Thursday, February 21, 2008

Chair of St. Peter

Revelation, the Person of Jesus Christ: “After God had spoken many times and in various ways through the prophets, ‘in these last days he has spoken t us by a son’ (Heb. 1, 1-2). For he sent his Son, the eternal Word who enlightens all men, to swell among men and to tell them about the inner life of God. Hence, Jesus Christ, sent as ‘a man among men, speaks the words of God’ (Jn. 3, 34), and accomplishes the saving work which the Father gave him to do. As a result, he himself…completed and perfected Revelation and confirmed it with divine guarantees. He did this by the total fact of his presence and self-manifestation… He revealed that God was with us…”[1]

The “Deposit:” “Sacred Tradition and sacred Scripture make up a single sacred deposit of the Word of God, which is entrusted to the Church…

Interpretation: “The task of giving an authentic interpretation of the Word of God, whether in its written form or in the form of Tradition, ahs been entrusted to the living teaching office of the Church alone. Its authority in this matter is exercised in the name of Jesus Christ. Yet this Magisterium is not superior to the Word of God, but is its servant. It teaches only what has been handed on to it…

“It is clear, therefore, that, in the supremely wise arrangement of God, sacred Tradition, sacred Scripture and the Magisterium of the Church are so connected and associated that one of them cannot stand without the others. Working together, each in its own way under the action of the one Holy Spirit, they all contribute effectively to the salvation of souls.”[2]

Ratzinger on Conscience: An immanent ontological tendency in being of man as image of the Trinity:

“This means that the first so-called ontological level of the phenomenon conscience consists in the fact that something like an original memory of the good and true… has been implanted in us, that there is an inner ontological tendency within man, who is created in the likeness of God, toward the divine. From its origin, man’s being resonates with some things and clashes with others. This anamnesis of the origin, which results from the godlike constitution of our being is not a conceptually articulate knowing, a store of retrievable contents. It is so to speak an inner sense, a capacity to recall, so that the one whom it addresses, if he is not turned in on himself, hears its echo from within. He sees: That’s it! That is what my nature points to and seeks.”[3]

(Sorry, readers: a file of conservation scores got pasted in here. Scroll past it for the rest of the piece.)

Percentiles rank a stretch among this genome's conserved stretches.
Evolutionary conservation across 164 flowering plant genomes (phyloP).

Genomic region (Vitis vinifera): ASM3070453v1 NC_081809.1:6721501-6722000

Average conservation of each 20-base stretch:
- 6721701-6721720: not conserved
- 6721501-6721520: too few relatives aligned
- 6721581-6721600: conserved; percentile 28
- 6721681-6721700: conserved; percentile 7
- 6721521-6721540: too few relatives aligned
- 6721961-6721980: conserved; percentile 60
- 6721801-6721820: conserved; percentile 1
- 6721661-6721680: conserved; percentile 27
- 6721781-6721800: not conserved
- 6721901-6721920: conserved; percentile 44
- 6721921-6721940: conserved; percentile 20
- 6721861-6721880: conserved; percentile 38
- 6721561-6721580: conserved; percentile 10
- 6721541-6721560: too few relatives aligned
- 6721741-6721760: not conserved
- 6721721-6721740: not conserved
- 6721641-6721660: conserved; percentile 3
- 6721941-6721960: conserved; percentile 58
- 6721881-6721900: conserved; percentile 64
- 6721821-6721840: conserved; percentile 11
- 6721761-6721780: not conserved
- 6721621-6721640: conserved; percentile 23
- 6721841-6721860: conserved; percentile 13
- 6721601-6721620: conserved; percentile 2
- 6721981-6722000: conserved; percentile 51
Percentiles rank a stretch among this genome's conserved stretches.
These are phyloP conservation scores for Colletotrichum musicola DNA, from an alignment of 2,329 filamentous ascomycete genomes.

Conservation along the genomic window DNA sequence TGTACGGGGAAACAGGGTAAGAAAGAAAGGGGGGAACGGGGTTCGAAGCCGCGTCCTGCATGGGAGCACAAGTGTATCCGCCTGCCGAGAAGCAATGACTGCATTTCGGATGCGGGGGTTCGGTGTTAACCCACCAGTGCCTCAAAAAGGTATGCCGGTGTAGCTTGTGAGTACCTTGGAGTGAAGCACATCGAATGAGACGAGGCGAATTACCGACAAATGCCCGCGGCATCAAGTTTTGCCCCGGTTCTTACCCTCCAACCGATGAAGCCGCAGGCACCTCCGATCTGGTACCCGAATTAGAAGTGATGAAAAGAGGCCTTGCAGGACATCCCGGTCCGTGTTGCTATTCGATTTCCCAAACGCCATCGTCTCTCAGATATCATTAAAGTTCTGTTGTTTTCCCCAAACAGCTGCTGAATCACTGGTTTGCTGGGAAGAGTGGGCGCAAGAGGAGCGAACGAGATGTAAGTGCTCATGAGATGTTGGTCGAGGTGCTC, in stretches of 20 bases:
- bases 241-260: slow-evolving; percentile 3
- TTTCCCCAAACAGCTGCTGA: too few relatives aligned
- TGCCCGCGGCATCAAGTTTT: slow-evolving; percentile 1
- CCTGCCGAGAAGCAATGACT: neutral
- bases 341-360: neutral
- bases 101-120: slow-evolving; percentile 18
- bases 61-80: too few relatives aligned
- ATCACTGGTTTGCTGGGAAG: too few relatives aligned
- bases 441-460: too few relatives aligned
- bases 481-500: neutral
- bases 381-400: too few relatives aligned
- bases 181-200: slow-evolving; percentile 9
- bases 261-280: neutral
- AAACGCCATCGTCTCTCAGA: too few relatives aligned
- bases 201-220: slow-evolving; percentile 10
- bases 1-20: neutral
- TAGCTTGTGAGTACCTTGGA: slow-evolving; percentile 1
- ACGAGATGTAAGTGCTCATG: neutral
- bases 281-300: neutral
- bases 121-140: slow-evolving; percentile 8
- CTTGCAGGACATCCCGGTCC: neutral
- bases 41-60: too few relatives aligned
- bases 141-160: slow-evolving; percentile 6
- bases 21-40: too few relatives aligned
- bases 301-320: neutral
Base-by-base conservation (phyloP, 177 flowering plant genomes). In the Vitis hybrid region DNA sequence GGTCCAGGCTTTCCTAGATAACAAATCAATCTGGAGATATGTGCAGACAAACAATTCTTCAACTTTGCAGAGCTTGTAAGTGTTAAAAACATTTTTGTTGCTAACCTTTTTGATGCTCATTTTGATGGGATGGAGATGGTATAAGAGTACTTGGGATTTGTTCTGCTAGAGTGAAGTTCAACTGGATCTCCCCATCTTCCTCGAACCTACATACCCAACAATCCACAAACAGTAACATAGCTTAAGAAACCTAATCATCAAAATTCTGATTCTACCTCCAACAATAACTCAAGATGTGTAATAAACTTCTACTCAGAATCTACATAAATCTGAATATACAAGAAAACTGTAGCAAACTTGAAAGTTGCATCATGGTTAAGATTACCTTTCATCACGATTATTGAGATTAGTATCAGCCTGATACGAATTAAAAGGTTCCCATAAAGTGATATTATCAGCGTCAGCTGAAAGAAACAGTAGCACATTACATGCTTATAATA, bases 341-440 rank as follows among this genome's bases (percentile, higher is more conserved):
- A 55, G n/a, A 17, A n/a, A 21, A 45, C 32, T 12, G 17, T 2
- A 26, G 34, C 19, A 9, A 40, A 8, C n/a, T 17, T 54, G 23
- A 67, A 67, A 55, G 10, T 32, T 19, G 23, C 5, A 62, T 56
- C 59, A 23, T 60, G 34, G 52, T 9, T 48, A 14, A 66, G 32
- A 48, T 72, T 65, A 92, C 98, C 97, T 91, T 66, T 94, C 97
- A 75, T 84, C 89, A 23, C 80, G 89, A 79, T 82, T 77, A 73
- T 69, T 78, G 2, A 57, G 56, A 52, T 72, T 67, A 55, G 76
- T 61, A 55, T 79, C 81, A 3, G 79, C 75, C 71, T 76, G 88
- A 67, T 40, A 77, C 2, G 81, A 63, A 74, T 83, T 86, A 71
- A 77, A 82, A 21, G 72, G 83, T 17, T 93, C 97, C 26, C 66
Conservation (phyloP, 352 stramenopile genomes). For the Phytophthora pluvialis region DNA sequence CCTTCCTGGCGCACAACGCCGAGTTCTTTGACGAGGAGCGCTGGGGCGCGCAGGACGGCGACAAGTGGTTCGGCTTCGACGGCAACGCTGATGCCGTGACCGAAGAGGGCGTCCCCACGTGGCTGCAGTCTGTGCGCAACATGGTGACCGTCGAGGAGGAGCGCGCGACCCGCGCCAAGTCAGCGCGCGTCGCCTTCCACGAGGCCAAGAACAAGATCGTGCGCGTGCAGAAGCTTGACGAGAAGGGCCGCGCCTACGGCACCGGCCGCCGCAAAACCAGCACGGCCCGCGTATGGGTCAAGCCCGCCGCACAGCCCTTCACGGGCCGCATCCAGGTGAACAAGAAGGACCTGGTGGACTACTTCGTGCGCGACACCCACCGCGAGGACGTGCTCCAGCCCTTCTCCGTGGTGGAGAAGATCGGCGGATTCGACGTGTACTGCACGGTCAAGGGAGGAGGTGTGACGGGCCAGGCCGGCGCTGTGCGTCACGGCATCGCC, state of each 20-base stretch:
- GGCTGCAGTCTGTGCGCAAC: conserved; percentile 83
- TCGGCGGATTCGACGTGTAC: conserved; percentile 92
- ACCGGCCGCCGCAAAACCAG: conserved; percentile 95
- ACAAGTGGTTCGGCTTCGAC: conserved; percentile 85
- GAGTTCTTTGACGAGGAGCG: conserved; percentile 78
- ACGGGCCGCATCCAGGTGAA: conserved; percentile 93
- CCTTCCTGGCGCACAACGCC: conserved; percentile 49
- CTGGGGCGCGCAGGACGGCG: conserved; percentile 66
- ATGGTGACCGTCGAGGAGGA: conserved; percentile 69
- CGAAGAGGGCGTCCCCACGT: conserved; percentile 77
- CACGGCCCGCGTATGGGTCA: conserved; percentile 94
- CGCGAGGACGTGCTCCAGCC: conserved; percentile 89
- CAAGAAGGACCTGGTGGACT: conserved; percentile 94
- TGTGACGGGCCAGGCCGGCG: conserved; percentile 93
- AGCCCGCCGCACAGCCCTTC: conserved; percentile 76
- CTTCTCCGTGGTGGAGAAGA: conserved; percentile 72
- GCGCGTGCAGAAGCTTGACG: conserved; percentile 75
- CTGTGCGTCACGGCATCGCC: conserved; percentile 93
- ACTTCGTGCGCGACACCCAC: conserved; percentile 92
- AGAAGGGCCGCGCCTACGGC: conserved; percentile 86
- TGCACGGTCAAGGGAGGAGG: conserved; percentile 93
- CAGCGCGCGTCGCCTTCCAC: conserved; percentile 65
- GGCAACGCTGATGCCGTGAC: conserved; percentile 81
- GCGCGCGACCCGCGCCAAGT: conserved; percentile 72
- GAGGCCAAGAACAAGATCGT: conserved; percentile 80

The Maieutic Function of the Magisterium: John Henry Newman remarked: “Certainly, if I am obliged to bring religion into afterdinner toasts,… I shall drink – to the Pope, if you please, - still, to conscience first, and to the Pope afterwards.” Ratzinger remarks: “We can now appreciate Newman’s toast first to conscience and then to the pope. The pope cannot impose commandments on faithful Catholics because he wants to or finds it expedient. Such a modern, voluntaristic concept of authority can only distort the true theological meaning of the papacy. The true nature of the Petrine office has become so incomprehensible in the modern age no doubt because we only think of authority in terms which do not allow for bridges between subject and objects. Accordingly, everything which does not come from the subject is thought to be externally imposed. But the situation is really quite different according to the anthropology of conscience which we have tried to come to an appreciation of in these relations. The anamnesis instilled in our being needs, one might say, assistance from without so that it can become aware of itself. But this ‘from without’ is not something set in opposition to anamnesis but ordered to it. It has maieutic function, imposes nothing foreign, but brings to fruition what is proper to anamnesis, namely its interior openness to the truth….

“The true sense of teaching authority of the pope consists in his being the advocated of the Christian memory. The pope does not impose from without. Rather he elucidates the Christian memory and defends it. For this reason the toast to conscience indeed must precede the toast to the Pope because without conscience there would not be papacy. All power that the papacy has is power of conscience. It is service to the double memory upon which the faith is based and which again and again must be purified, expanded and defended against the destruction of memory which is threatened by a subjectivity forgetful of its own foundation as well as by the pressures of social and cultural conformity.”[4]

[1] Vatican II, Dei Verbum, #4.
[2]Ibid #10.
[3] J. Ratzinger, “Conscience and Truth,” Proceedings of the Tenth Bishops’ Workshop, Dallas, Texas (1991) 20.
[4] Ibid 22

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